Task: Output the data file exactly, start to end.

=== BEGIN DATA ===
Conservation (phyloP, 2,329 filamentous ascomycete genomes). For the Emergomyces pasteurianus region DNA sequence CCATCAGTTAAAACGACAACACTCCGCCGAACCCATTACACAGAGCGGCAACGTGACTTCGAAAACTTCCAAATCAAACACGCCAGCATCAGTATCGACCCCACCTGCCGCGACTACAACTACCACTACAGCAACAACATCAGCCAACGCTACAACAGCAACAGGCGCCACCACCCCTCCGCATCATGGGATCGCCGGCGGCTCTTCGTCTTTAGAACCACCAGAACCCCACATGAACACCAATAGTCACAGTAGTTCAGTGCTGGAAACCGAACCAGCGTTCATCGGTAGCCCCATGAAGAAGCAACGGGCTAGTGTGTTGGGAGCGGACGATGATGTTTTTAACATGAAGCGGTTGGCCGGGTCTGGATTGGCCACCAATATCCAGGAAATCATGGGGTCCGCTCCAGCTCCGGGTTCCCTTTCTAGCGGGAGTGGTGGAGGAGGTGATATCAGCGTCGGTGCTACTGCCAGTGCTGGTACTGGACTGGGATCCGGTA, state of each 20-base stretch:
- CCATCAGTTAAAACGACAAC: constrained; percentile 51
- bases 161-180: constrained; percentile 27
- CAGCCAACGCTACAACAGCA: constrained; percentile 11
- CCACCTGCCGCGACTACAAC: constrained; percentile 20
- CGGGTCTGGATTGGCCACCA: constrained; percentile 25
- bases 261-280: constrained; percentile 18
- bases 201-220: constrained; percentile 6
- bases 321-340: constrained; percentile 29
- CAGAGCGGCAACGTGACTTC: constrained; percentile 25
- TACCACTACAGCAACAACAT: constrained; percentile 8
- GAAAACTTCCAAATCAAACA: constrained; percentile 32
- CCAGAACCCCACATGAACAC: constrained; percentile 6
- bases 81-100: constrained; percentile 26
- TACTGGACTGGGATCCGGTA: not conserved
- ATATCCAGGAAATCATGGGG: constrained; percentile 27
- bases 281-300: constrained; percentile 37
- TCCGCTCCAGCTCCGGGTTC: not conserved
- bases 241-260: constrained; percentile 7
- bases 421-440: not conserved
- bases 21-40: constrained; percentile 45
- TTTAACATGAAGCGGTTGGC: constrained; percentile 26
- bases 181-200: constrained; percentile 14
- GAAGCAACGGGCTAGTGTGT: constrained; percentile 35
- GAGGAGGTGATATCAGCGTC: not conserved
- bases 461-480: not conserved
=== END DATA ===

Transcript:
Conservation (phyloP, 2,329 filamentous ascomycete genomes). For the Emergomyces pasteurianus region DNA sequence CCATCAGTTAAAACGACAACACTCCGCCGAACCCATTACACAGAGCGGCAACGTGACTTCGAAAACTTCCAAATCAAACACGCCAGCATCAGTATCGACCCCACCTGCCGCGACTACAACTACCACTACAGCAACAACATCAGCCAACGCTACAACAGCAACAGGCGCCACCACCCCTCCGCATCATGGGATCGCCGGCGGCTCTTCGTCTTTAGAACCACCAGAACCCCACATGAACACCAATAGTCACAGTAGTTCAGTGCTGGAAACCGAACCAGCGTTCATCGGTAGCCCCATGAAGAAGCAACGGGCTAGTGTGTTGGGAGCGGACGATGATGTTTTTAACATGAAGCGGTTGGCCGGGTCTGGATTGGCCACCAATATCCAGGAAATCATGGGGTCCGCTCCAGCTCCGGGTTCCCTTTCTAGCGGGAGTGGTGGAGGAGGTGATATCAGCGTCGGTGCTACTGCCAGTGCTGGTACTGGACTGGGATCCGGTA, state of each 20-base stretch:
- CCATCAGTTAAAACGACAAC: constrained; percentile 51
- bases 161-180: constrained; percentile 27
- CAGCCAACGCTACAACAGCA: constrained; percentile 11
- CCACCTGCCGCGACTACAAC: constrained; percentile 20
- CGGGTCTGGATTGGCCACCA: constrained; percentile 25
- bases 261-280: constrained; percentile 18
- bases 201-220: constrained; percentile 6
- bases 321-340: constrained; percentile 29
- CAGAGCGGCAACGTGACTTC: constrained; percentile 25
- TACCACTACAGCAACAACAT: constrained; percentile 8
- GAAAACTTCCAAATCAAACA: constrained; percentile 32
- CCAGAACCCCACATGAACAC: constrained; percentile 6
- bases 81-100: constrained; percentile 26
- TACTGGACTGGGATCCGGTA: not conserved
- ATATCCAGGAAATCATGGGG: constrained; percentile 27
- bases 281-300: constrained; percentile 37
- TCCGCTCCAGCTCCGGGTTC: not conserved
- bases 241-260: constrained; percentile 7
- bases 421-440: not conserved
- bases 21-40: constrained; percentile 45
- TTTAACATGAAGCGGTTGGC: constrained; percentile 26
- bases 181-200: constrained; percentile 14
- GAAGCAACGGGCTAGTGTGT: constrained; percentile 35
- GAGGAGGTGATATCAGCGTC: not conserved
- bases 461-480: not conserved